With Dear love to the family I am most sincerely, Yours
Frederick Douglass 
If you are in the Seneca Falls vicinity next weekend, you may be interested in attending their Convention Days Celebration, where they will be displaying the original of Douglass's letter to McClintock, Elizabeth Cady Stanton will give a tour of her home, and Elizabeth Smith Miller will speak on dress reform (she wore the Bloomer costume before Bloomer did), among many other interesting programs.

Sadly, I shall be schmoozing  attending to business at a conference in Raleigh, NC, this year, but I've gone in the past and they put on a top notch show with many a woman's rights history nerds -- always a fantastic experience!

Monday, July 13, 2015

Graham Crackers

Speaking of Douglass family foods, Frederick himself liked Graham crackers.

In 1874, he wrote to his disreputable son-in-law, Nathan Sprague, who was working hard to stay in the Douglass family's good graces:

My dear Nathan:I know your heart is full of trouble and care and I feel for you. But you are a brave man and while you will do all that a true man can, you will bear up under whatever other trouble which may be added to your present trials and griefs. My own health is not good – but I hope soon to grow better. I shall be very glad when the Graham Crackers come. They usually serve me a very good purpose. I have written to Louisa more about our house affairs and she will tell you. While Rosa is down, I will write all the more to Louisa –Your father in Law
Fredk Douglass[i]

My dear Nathan:
                I am obliged by your letter and also by a box of my favorite crackers. Matters are proceeding here about as usual. The boys are struggling manfully to keep their paper afloat. They had no notion of letting the paper fail, but I fear they will have to. If they do not, and make a success they will be entitled to a large measure of praise. I have got myself in a hard place in this Freedman’s Bank and shall consider myself fortunate if I get out of it as easily as I got into it. I was wanted to bolster up the credit of the concern and to get through some legislation in its favor. When this is done as I hope it will be soon, I may separate myself from it, and go on with my literary work which I should have never abandoned.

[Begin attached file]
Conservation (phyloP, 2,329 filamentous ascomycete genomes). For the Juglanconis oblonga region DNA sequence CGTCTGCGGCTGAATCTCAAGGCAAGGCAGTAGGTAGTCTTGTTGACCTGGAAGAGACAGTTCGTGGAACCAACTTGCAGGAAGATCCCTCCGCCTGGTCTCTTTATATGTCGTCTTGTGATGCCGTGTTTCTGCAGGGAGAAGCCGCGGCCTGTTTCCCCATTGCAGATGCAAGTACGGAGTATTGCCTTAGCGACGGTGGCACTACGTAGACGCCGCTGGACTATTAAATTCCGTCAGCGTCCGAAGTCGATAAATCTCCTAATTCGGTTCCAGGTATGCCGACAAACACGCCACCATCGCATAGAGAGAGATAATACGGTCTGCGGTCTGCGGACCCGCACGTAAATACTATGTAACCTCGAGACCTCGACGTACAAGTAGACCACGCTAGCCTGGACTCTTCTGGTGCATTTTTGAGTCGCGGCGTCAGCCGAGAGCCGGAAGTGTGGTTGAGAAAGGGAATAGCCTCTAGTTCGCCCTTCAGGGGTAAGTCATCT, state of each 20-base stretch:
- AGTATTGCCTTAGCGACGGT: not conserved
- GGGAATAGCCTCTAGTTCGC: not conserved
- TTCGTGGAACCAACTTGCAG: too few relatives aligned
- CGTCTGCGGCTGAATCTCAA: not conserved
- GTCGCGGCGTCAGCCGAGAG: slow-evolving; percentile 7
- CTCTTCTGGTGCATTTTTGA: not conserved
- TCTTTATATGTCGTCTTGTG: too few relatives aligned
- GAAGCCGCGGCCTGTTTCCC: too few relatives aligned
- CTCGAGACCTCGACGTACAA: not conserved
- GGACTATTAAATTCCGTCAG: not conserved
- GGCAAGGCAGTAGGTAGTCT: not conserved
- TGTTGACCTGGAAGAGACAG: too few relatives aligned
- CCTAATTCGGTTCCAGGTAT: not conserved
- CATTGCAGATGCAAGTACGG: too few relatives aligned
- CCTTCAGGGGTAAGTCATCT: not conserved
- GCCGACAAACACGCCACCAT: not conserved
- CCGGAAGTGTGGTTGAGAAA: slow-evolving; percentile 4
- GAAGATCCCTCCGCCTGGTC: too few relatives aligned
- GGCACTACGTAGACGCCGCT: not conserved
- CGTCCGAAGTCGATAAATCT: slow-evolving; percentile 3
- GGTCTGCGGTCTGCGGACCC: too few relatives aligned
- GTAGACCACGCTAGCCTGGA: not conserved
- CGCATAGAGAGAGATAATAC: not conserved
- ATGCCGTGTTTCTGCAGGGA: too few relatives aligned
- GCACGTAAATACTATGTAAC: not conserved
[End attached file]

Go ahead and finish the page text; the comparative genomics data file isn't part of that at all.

Love to Dear Rosetta, and the children.
                Truly yours,
                Fredk. Douglass[ii]

These Graham crackers were not at all like the sort made by Nabisco that you can buy today. They were a heftier, grittier cracker made with coarse graham flour and less sugarSylvester Graham invented them as part of his special diet. His followers ate them to control certain, carnal urges that might lead to self-abuse, but they probably found that the crackers increased the urge to clean out their colons. Which was not necessarily a bad thing in an age of overly boiled vegetables and high fat meat.

Incidentally, "the boys" were Douglass's sons, whose newspaper, The New National Era, closed operation that October. Douglass had been editor of the paper for a while, but had too much else to do and was losing money at too fast a rate to stay part of the business. The newspaper competition was stiff, and more so for black papers, so this was not some failure of character or laziness on the part of the sons, as many of their father's biographers would have it. The same for Douglass's involvement in the Freedman's Bank, especially in the economically risky years of the 1870s. 

[i] Frederick Douglass to Nathan Sprague, [n.d.], [n.p.], Addition I, FDP, DCL

[ii] FD to Nathan Sprague, Washington, D.C., 30 May 1874 [typescript]

Sunday, July 12, 2015

Maryland Biscuits

Maryland Biscuits
Julia Griffiths, now an English dowager of sorts, step-mother to three girls, sent her greetings to Anna Douglass and fondly recalled the American woman's "Maryland biscuits."